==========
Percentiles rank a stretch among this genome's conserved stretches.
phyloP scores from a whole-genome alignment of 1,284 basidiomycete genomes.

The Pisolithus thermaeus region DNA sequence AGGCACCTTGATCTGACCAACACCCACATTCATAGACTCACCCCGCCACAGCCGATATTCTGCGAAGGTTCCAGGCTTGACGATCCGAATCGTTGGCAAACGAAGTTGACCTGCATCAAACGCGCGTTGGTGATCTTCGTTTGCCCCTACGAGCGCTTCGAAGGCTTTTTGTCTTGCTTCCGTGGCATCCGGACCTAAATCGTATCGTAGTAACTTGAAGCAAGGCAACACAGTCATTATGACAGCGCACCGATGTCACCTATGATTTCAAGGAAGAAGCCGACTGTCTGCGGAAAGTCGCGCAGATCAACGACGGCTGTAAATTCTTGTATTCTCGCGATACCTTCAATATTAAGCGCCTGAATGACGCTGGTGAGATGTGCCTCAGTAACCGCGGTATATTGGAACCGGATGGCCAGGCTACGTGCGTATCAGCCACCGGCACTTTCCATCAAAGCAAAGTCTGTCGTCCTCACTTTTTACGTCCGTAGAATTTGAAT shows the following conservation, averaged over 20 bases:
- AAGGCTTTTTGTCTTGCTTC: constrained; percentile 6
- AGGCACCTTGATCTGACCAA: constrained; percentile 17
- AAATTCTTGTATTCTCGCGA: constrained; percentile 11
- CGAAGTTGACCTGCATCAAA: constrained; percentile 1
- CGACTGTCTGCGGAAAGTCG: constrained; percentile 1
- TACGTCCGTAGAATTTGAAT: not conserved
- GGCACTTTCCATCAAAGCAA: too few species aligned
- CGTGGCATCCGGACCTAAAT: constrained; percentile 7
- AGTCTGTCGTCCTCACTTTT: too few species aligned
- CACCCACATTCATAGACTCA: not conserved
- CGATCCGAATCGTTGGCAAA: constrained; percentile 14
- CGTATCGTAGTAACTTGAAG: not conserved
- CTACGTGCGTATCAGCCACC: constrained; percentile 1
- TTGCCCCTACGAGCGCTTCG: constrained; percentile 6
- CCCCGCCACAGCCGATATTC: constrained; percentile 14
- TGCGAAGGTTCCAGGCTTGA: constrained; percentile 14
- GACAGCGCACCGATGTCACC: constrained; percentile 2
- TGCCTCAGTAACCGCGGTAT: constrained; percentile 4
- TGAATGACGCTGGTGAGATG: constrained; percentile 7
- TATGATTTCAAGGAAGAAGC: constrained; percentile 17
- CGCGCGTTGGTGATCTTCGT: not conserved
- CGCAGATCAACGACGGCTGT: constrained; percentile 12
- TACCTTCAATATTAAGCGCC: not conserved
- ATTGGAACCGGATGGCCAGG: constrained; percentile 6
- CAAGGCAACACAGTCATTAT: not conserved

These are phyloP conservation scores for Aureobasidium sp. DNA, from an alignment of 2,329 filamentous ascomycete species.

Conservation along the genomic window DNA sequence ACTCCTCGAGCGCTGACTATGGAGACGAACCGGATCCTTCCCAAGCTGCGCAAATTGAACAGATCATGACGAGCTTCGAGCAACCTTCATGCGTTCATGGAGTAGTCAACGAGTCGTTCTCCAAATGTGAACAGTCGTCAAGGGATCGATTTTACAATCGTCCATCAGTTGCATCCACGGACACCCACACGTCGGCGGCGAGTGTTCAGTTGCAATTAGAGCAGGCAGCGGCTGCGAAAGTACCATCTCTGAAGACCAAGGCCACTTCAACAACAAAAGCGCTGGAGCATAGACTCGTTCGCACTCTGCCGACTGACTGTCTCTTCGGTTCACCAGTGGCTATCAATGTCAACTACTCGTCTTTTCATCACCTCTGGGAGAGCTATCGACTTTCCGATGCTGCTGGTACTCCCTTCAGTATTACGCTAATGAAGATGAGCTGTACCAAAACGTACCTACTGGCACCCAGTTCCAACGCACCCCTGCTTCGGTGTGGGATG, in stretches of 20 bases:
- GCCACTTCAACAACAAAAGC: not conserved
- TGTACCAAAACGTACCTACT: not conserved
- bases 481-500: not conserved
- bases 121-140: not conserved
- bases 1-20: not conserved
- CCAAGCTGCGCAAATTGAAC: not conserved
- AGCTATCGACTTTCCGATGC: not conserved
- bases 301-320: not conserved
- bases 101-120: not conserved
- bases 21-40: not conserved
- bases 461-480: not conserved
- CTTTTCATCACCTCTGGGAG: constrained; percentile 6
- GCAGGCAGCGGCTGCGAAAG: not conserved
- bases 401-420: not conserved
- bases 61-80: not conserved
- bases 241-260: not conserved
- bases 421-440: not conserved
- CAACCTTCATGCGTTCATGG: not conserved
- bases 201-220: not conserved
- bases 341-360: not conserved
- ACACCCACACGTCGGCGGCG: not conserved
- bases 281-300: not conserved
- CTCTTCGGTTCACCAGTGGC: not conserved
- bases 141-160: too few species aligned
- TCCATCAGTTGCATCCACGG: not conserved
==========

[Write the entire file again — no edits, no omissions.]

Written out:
Percentiles rank a stretch among this genome's conserved stretches.
phyloP scores from a whole-genome alignment of 1,284 basidiomycete genomes.

The Pisolithus thermaeus region DNA sequence AGGCACCTTGATCTGACCAACACCCACATTCATAGACTCACCCCGCCACAGCCGATATTCTGCGAAGGTTCCAGGCTTGACGATCCGAATCGTTGGCAAACGAAGTTGACCTGCATCAAACGCGCGTTGGTGATCTTCGTTTGCCCCTACGAGCGCTTCGAAGGCTTTTTGTCTTGCTTCCGTGGCATCCGGACCTAAATCGTATCGTAGTAACTTGAAGCAAGGCAACACAGTCATTATGACAGCGCACCGATGTCACCTATGATTTCAAGGAAGAAGCCGACTGTCTGCGGAAAGTCGCGCAGATCAACGACGGCTGTAAATTCTTGTATTCTCGCGATACCTTCAATATTAAGCGCCTGAATGACGCTGGTGAGATGTGCCTCAGTAACCGCGGTATATTGGAACCGGATGGCCAGGCTACGTGCGTATCAGCCACCGGCACTTTCCATCAAAGCAAAGTCTGTCGTCCTCACTTTTTACGTCCGTAGAATTTGAAT shows the following conservation, averaged over 20 bases:
- AAGGCTTTTTGTCTTGCTTC: constrained; percentile 6
- AGGCACCTTGATCTGACCAA: constrained; percentile 17
- AAATTCTTGTATTCTCGCGA: constrained; percentile 11
- CGAAGTTGACCTGCATCAAA: constrained; percentile 1
- CGACTGTCTGCGGAAAGTCG: constrained; percentile 1
- TACGTCCGTAGAATTTGAAT: not conserved
- GGCACTTTCCATCAAAGCAA: too few species aligned
- CGTGGCATCCGGACCTAAAT: constrained; percentile 7
- AGTCTGTCGTCCTCACTTTT: too few species aligned
- CACCCACATTCATAGACTCA: not conserved
- CGATCCGAATCGTTGGCAAA: constrained; percentile 14
- CGTATCGTAGTAACTTGAAG: not conserved
- CTACGTGCGTATCAGCCACC: constrained; percentile 1
- TTGCCCCTACGAGCGCTTCG: constrained; percentile 6
- CCCCGCCACAGCCGATATTC: constrained; percentile 14
- TGCGAAGGTTCCAGGCTTGA: constrained; percentile 14
- GACAGCGCACCGATGTCACC: constrained; percentile 2
- TGCCTCAGTAACCGCGGTAT: constrained; percentile 4
- TGAATGACGCTGGTGAGATG: constrained; percentile 7
- TATGATTTCAAGGAAGAAGC: constrained; percentile 17
- CGCGCGTTGGTGATCTTCGT: not conserved
- CGCAGATCAACGACGGCTGT: constrained; percentile 12
- TACCTTCAATATTAAGCGCC: not conserved
- ATTGGAACCGGATGGCCAGG: constrained; percentile 6
- CAAGGCAACACAGTCATTAT: not conserved

These are phyloP conservation scores for Aureobasidium sp. DNA, from an alignment of 2,329 filamentous ascomycete species.

Conservation along the genomic window DNA sequence ACTCCTCGAGCGCTGACTATGGAGACGAACCGGATCCTTCCCAAGCTGCGCAAATTGAACAGATCATGACGAGCTTCGAGCAACCTTCATGCGTTCATGGAGTAGTCAACGAGTCGTTCTCCAAATGTGAACAGTCGTCAAGGGATCGATTTTACAATCGTCCATCAGTTGCATCCACGGACACCCACACGTCGGCGGCGAGTGTTCAGTTGCAATTAGAGCAGGCAGCGGCTGCGAAAGTACCATCTCTGAAGACCAAGGCCACTTCAACAACAAAAGCGCTGGAGCATAGACTCGTTCGCACTCTGCCGACTGACTGTCTCTTCGGTTCACCAGTGGCTATCAATGTCAACTACTCGTCTTTTCATCACCTCTGGGAGAGCTATCGACTTTCCGATGCTGCTGGTACTCCCTTCAGTATTACGCTAATGAAGATGAGCTGTACCAAAACGTACCTACTGGCACCCAGTTCCAACGCACCCCTGCTTCGGTGTGGGATG, in stretches of 20 bases:
- GCCACTTCAACAACAAAAGC: not conserved
- TGTACCAAAACGTACCTACT: not conserved
- bases 481-500: not conserved
- bases 121-140: not conserved
- bases 1-20: not conserved
- CCAAGCTGCGCAAATTGAAC: not conserved
- AGCTATCGACTTTCCGATGC: not conserved
- bases 301-320: not conserved
- bases 101-120: not conserved
- bases 21-40: not conserved
- bases 461-480: not conserved
- CTTTTCATCACCTCTGGGAG: constrained; percentile 6
- GCAGGCAGCGGCTGCGAAAG: not conserved
- bases 401-420: not conserved
- bases 61-80: not conserved
- bases 241-260: not conserved
- bases 421-440: not conserved
- CAACCTTCATGCGTTCATGG: not conserved
- bases 201-220: not conserved
- bases 341-360: not conserved
- ACACCCACACGTCGGCGGCG: not conserved
- bases 281-300: not conserved
- CTCTTCGGTTCACCAGTGGC: not conserved
- bases 141-160: too few species aligned
- TCCATCAGTTGCATCCACGG: not conserved